He’s put his finger on a major underlying problem: there is no consistency across government in how to build tender calls and contracts amenable to Indigenous company involvement. And, while all of the land claims agreements co-signed by the GNWT have extensive language about economic inclusion, it’s often given short shrift.

“What’s happened over the last few years, with a lot of new bureaucrats, MLAs and ministers, people seem to be ignoring these economic opportunity chapters… the feeling is, well, that’s somebody else’s responsibility, not mine,” says Handley. Is government not in compliance with its own deals? “Yeah, in my view they aren’t. I doubt that very many of the people in the bureaucracy have even read the claims agreements,” Handley says. “I’d be surprised that even cabinet ministers or the Premier really understand the spirit and intent of what’s there… it’s almost as if, okay, we settled with those guys, now it’s back to business as usual. Those agreements changed the way we should be doing business here. It’s not just
being recognized.”

It’s widely held that the diamond industry in the 1990s set a new standard for how big corporations should reach out to the people whose riches they are harvesting. It was a new trend in high-level corporate governance, says Erik Madsen, a 34-year veteran of gold, iron and diamond mining across the Arctic. Their deals with First Nations were the right thing to do, says Madsen, and became gateways for getting mine licenses and permits.

“You can look at the sustainability policies of all the big companies. They all realize that the ways of mining in the past are long 

gone. If you can’t demonstrate that you’re protecting the environment, you’re hiring local people, providing opportunity… the world will not allow mining to occur anymore. Sustainability is huge.”

It’s a scenario that doesn’t seem to apply to the government itself, he observes. “It’s sorta funny, that the government isn’t doing the same thing” with its own recent contract for the Tłı˛cho˛ access road to Behchoko. “The political outcry that they [stirred up] is unnecessary,” he says.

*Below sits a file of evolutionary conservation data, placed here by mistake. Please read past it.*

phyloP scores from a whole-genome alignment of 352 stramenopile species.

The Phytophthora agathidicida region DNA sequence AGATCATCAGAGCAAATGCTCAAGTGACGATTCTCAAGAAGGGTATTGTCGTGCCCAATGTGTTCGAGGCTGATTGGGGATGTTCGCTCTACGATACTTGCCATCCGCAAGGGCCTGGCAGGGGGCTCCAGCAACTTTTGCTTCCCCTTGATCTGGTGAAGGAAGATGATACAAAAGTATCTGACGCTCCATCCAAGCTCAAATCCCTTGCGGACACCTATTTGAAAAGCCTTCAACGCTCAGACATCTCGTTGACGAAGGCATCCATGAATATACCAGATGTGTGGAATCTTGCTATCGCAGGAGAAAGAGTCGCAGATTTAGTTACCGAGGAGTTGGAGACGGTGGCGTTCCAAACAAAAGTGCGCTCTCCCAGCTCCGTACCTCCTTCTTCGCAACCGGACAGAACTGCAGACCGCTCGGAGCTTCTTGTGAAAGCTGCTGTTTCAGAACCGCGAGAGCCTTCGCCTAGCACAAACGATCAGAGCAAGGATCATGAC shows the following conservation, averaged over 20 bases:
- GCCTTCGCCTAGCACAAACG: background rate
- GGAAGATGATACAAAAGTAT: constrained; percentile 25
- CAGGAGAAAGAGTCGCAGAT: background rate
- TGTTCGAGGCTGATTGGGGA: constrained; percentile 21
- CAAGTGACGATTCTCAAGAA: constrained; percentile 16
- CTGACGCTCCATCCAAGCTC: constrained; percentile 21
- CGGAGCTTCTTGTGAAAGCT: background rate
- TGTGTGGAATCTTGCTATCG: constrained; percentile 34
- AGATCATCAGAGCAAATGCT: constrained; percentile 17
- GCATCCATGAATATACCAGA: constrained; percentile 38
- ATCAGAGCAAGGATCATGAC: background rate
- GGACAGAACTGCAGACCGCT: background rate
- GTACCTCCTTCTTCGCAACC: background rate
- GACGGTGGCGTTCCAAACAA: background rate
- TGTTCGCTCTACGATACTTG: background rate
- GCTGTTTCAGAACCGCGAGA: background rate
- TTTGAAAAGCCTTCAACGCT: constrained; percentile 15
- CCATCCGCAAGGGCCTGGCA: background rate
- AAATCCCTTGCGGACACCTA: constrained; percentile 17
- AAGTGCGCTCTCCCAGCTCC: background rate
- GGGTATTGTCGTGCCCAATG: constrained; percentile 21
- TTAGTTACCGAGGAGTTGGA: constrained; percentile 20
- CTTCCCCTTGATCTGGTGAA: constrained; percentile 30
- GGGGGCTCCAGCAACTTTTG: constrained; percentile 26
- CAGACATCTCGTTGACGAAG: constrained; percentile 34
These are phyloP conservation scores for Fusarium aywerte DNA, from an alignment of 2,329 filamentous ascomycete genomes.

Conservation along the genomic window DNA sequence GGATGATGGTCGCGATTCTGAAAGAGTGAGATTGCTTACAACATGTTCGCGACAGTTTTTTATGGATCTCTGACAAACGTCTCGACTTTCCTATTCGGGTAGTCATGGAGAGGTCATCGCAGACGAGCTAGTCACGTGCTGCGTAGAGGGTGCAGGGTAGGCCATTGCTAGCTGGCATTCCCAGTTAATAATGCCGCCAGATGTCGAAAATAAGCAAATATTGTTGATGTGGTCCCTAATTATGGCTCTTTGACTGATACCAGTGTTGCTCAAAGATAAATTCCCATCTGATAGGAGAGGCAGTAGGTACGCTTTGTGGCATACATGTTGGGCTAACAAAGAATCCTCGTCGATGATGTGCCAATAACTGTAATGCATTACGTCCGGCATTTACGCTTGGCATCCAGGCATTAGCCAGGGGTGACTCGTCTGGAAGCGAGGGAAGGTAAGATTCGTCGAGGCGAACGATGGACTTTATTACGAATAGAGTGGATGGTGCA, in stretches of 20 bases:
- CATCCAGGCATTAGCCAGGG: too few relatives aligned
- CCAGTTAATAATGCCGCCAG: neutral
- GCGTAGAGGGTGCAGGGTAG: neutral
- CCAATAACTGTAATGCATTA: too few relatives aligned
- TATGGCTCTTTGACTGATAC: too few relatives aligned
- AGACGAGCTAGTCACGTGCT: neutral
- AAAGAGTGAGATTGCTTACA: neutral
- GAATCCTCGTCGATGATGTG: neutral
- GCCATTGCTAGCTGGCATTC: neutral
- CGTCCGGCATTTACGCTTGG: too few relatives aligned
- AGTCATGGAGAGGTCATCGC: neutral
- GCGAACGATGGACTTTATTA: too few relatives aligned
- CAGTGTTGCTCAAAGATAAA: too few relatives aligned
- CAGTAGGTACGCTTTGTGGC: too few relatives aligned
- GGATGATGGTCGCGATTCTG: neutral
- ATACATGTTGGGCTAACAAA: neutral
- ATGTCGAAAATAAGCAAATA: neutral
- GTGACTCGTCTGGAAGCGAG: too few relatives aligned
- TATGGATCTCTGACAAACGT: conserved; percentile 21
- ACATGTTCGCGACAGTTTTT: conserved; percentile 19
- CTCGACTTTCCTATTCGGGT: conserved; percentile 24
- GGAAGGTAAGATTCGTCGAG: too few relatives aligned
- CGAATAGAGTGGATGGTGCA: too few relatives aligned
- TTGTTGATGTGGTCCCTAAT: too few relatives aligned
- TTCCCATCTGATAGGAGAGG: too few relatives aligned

Madsen, who is now Lead, Corporate Affairs Canada with De Beers Group, says those early Impact Benefit Agreements (IBAs) and Socio-Economic Agreements (SEAs) help set up dozens of Indigenous corporations. The dollar numbers speak to the success these agreements produced. Since 1996, NWT diamond mines have spent about 70 percent, or $14.587 billion, of their total procurement in the north, says the GNWT 2018 report on the industry’s impact. More than a third of that, some $6.452 billion, was with Indigenous businesses. De Beers’ Gahcho Kué mine has IBA deals with six First Nations and Métis groups.

The GNWT’s only procurement policy is the BIP – Business Incentive Policy – which evolved from the first northern preference policies of the 1980s, “to keep carpet-bagging companies out of the NWT” recalls Nunavut Senator Dennis Patterson, who was then an Iqaluit MLA and cabinet minister in the NWT Legislative Assembly.

“Cabinet adopted criteria that northern resident ownership and senior management had to be located in the NWT,” he says. “That caused a sea change in some areas,” as it fostered the start-up of several services (he named architecture for one) that previously were only found outside of the North.

BIP, which was last updated in 2010, outlines cost advantages for resident bids. For contracts up to $1 million, it allows a 15 percent NWT and 5 percent local adjustment. For contracts over $1 million, the same applies to first $1 million, then dips to only 1.5 percent NWT and 0.5 percent local adjustment for the remainder, a consequence of interprovincial and international trade agreements Canada has signed on to. It applies to all GNWT departments and includes housing, medical and education authorities, but not municipalities.

“BIP has been studied by every government since it came about,” says Joe Handley. “It’s so difficult to get a consensus among those on the inside and on the outside of the registry. I remember trying… you get those who were already BIP’d trying to keep others out.”

The current Legislature has pegged its own BIP review as one of its 22 priorities, to start by mid-2020 and be ready for consideration sometime in 2022. It will look at what other jurisdictions are doing, said Todd Sasaki, a spokesperson for the Department of the Executive, by email. “As part of the GNWT’s mandate, procurement policies will be under review,” he confirmed.

Yukon IPP nearing completion

Building an Indigenous procurement policy (IPP) in Yukon has been in play for at least five years, and it’s still under review, said Albert Drapeau, Executive Director of the Yukon First Nations Chamber of Commerce.“

This is the first time the Yukon Government has worked with our First Nation governments to work on draft policy,” he says. The mandate to create an IPP came from the Yukon Forum, a political body of elected Yukon and First Nations leaders, directing that an Indigenous chapter be included in a major overhaul of Yukon government’s overall buying program.